Horsebreeding family fined over unauthorised animal remedies

Yeomanstown Stud O’Callaghan family members in court for horse drugs

Gay O’Callaghan, Annette O’Callaghan and their son, David O’Callaghan, had pleaded guilty in December at Naas District Court to eight counts against them related to the possessions.

Gay O’Callaghan, Annette O’Callaghan and their son, David O’Callaghan, had pleaded guilty in December at Naas District Court to eight counts against them related to the possessions.

 

Three members of the O’Callaghan family, horsebreeders at Yeomanstown Stud in Co Kildare, have been fined for possession of unauthorised animal remedies.

Gay O’Callaghan, Annette O’Callaghan and their son, David O’Callaghan, had pleaded guilty in December at Naas District Court to eight counts against them related to the possessions.

The maximum penalty in each charge is €5,000.

On Monday at the court Judge Desmond Zaidan fined David O’Callaghan, manager of the stud, a total of €8,000, made up of €2,000 for each of four charges and four others taken into consideration.

Ms O’Callaghan was fined a total of €6,000, made up of €2,000 for each of three charges and five others taken into consideration.

Gay O’Callaghan was fined €8,000 in total, made up of €,2000 for each of four charges and four others taken into consideration.

Mull Enterprises Ltd, for which eight guilty please were entered, was fined a total of €10,000 for five charges, with three taken into consideration.

Jim Cosgrove of Cosgrove Pharmacy, Edward Street, Newbridge, who had also previously pleaded guilty to 10 counts in relation to the supply of animal remedies to the stud was also fined. He received a total penalty of €6,000 for three charges, with seven others taken into consideration.

Ten guilty pleas had previously been entered for Cosgrove Pharmacy Ltd and the company was fined a total of €8,000 for four charges, with six taken into consideration.

Local veterinarian

Local veterinarian Alice Bena Hickey, The Curragh, Co Kildare, entered guilty pleas in December on two counts but pleaded not guilty to a third, related to the sale of animal remedies not in accordance with regulations. Her case has been listed for September 4th.

The case was taken by the Department of Agricultural under the European Community (Animal Remedies) (no 2) Regulations 2007.

The court was told that Mr Cosgrove supplied remedies without the knowledge of the superintendent pharmacist. He made full disclosure and a significant contribution to the department’s case, and pleaded guilty to the charges at the earliest opportunity, the court heard.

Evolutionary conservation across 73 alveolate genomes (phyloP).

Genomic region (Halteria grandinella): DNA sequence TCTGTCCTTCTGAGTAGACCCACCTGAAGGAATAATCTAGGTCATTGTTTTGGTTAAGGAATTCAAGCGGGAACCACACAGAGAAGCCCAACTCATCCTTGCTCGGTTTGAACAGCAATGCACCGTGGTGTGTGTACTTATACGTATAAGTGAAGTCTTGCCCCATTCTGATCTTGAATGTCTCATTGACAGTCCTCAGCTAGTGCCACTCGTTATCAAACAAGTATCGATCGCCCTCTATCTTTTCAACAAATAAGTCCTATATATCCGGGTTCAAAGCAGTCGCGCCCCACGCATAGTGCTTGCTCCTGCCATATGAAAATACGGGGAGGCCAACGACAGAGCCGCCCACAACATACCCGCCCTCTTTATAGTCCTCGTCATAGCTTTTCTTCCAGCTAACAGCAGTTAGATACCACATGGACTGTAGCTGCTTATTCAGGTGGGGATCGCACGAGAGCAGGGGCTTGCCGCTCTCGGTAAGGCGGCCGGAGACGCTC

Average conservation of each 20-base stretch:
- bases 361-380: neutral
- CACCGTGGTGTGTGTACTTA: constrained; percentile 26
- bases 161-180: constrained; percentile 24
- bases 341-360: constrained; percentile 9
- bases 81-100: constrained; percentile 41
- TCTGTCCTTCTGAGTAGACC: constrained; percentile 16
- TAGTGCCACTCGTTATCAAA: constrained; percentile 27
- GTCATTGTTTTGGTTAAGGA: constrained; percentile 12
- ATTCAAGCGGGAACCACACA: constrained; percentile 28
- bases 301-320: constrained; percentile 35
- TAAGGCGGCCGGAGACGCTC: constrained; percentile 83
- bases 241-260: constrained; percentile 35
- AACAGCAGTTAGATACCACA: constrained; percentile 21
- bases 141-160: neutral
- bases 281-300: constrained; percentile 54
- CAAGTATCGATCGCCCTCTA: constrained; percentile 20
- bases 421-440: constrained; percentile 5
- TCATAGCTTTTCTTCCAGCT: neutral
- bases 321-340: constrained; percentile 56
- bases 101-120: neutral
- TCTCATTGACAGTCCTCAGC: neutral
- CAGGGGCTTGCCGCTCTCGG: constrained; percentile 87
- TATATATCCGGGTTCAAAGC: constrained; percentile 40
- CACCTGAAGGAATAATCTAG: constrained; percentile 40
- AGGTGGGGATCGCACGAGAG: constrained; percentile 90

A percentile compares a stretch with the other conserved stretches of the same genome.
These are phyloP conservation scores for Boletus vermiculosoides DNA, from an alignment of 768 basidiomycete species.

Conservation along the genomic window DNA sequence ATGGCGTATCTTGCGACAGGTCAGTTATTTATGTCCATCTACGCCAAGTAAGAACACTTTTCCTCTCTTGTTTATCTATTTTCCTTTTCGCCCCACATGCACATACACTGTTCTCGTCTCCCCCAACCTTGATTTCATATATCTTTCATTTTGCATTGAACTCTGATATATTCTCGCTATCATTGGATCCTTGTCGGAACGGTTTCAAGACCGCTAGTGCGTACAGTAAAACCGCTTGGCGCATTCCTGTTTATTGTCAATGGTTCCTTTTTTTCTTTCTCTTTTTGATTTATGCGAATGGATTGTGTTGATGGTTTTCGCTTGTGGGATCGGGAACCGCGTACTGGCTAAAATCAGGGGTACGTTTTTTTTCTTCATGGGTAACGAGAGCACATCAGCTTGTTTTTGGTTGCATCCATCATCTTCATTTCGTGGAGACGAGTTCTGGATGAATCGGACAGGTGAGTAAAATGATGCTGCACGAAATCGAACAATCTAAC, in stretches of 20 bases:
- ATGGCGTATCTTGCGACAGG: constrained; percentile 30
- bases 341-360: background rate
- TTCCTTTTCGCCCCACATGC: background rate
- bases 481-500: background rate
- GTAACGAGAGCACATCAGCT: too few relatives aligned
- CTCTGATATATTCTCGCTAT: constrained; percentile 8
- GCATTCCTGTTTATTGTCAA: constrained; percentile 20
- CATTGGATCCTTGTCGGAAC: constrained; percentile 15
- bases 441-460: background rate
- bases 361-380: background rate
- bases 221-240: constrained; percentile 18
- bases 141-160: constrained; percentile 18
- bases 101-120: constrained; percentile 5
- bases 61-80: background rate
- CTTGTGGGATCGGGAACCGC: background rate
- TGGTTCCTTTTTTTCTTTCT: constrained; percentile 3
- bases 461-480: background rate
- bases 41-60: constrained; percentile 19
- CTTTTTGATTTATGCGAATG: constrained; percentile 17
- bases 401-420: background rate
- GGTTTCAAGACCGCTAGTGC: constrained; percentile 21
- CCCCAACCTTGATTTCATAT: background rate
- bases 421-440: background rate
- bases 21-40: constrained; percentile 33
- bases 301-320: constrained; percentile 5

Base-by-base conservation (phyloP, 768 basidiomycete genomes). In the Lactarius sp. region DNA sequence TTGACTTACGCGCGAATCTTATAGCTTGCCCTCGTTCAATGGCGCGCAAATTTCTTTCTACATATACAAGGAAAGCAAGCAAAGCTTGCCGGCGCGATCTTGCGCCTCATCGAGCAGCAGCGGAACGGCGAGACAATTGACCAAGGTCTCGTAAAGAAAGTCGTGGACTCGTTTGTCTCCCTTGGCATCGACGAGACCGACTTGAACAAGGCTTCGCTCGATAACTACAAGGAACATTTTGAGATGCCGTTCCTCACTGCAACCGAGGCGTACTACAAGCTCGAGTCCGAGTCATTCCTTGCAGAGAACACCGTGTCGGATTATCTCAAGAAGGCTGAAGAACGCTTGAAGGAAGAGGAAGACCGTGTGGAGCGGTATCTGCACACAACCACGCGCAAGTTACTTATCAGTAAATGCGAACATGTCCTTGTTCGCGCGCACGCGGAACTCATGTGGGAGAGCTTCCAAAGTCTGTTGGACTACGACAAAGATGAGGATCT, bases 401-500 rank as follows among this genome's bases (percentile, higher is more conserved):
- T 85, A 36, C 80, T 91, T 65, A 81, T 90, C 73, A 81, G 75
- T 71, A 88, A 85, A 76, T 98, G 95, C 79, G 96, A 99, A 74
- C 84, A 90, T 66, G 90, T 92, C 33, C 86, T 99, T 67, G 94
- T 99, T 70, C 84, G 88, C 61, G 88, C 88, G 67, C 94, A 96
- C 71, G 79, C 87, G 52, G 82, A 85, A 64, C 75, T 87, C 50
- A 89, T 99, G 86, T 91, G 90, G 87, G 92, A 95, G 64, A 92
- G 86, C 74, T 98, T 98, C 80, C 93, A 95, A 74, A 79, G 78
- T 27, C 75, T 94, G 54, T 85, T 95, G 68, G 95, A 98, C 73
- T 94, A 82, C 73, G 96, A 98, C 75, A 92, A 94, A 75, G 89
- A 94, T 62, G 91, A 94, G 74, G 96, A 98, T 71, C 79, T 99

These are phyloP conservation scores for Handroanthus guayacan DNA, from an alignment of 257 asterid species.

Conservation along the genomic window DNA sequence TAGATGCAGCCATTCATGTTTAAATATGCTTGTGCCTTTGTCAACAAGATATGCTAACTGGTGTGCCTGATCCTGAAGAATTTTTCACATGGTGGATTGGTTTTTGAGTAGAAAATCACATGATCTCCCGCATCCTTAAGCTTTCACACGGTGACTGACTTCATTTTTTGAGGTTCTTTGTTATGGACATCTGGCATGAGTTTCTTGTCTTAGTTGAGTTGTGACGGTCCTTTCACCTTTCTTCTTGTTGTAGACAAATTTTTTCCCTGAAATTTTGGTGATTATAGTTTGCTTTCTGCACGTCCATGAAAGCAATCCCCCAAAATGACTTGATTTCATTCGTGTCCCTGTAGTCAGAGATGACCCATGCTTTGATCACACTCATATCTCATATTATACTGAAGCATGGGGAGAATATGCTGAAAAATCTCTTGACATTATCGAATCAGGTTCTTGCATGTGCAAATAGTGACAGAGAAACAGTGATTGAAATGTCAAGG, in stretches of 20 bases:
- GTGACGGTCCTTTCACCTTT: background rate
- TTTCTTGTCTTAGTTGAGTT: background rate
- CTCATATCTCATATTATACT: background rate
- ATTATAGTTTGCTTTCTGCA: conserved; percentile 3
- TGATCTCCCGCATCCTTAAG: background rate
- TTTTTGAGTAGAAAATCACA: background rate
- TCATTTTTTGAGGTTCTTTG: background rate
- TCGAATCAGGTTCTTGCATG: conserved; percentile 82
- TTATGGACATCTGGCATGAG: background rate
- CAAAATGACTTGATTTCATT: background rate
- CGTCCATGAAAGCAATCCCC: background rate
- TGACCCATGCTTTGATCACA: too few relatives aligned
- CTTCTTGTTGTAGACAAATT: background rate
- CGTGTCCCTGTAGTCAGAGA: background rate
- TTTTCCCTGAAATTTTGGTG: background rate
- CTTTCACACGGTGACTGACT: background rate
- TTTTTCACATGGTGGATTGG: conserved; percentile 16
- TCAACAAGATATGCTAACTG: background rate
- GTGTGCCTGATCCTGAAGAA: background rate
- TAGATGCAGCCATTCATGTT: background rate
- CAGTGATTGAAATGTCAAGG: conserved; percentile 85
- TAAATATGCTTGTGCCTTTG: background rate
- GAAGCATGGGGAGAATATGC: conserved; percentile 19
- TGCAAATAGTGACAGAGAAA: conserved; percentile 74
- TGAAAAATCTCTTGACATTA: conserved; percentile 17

Department of Agriculture veterinary inspector Louis Reardon, gave evidence that when a special investigations unit arrived at the stud farm on September 12th, 2014, to carry out an inspection “it quickly became apparent there was unauthorised product present”.

He took possession of three animal remedy products from an open shed in the yard. David O’Callaghan was out of the country on that occasion.

Officials obtained a search warrant and Gay O’Callaghan asked to contact his solicitor and did so.

Mr Reardon said his team was beginning to get concerned with the delay and went into the house. He said he found an employee attempting to remove animal health remedies from the basement.

Mr Reardon said he seized a large quantity of animal remedies.

Mr Reardon said it was his view the stud was behaving as if there were no regulations whatsoever. The remedies seized included Dormosedan, an American veterinary sedative only authorised for use in the US by a veterinary surgeon and technically unauthorised in Ireland.

Cancer risk

They also found an animal remedy whose use is expressly prohibited on food-producing animals because it has the potential to cause cancer. It was out of date for 10 years but he believed was still in use. David O’Callaghan told the court only five grammes out of a 500g tub had ever been used. He acknowledged it should have been disposed of years previously.

A “front line” antibiotic not licensed for use in horses except in certain conditions was also seized, as was phenylbutazone, a potent anti-inflammatory and painkiller. Horse passports must be stamped if this is used, to ensure the animal does not enter the food chain because it was potentially carcinogenic, Mr Reardon said.

The unit identified seven or eight animals and examined close to 200 horse passports.

Mr Reardon said passports were not stamped by the stud to expressly ensure animals treated with carcinogenic remedies did not go into the food chain.

Cross-examined by Martin Hayden SC for the O’Callaghan and Mull Enterprises Ltd, Mr Reardon said they found a foal passport that was not the property of the farm.

He said there was a legal requirement for a veterinary surgeon to stamp the passport to exclude an animal from the food chain.

David O’Callaghan said the foal in question had never been on the farm, that it was practice to give the passport to the stud until payment for services.

Mr Hayden said the farm bred thoroughbred horses and none went for food production. Mr Reardon said horses could be traded a number of times and could eventually end up in the food chain if they were perhaps not successful on the race track.

Mr Reardon said it was his view that David O’Callaghan was “somewhat less than entirely honest” when he was subsequently interviewed. “Some of the answers were at variance with the documentation.”

David O’Callaghan said he answered the questions as best as he could.

He described what happened as a systems failure. But they had put a new system in place with medicines under lock and key in the yard.

The stud paid about €150,000 in veterinary fees every year so it was not done to avoid a vet, he added.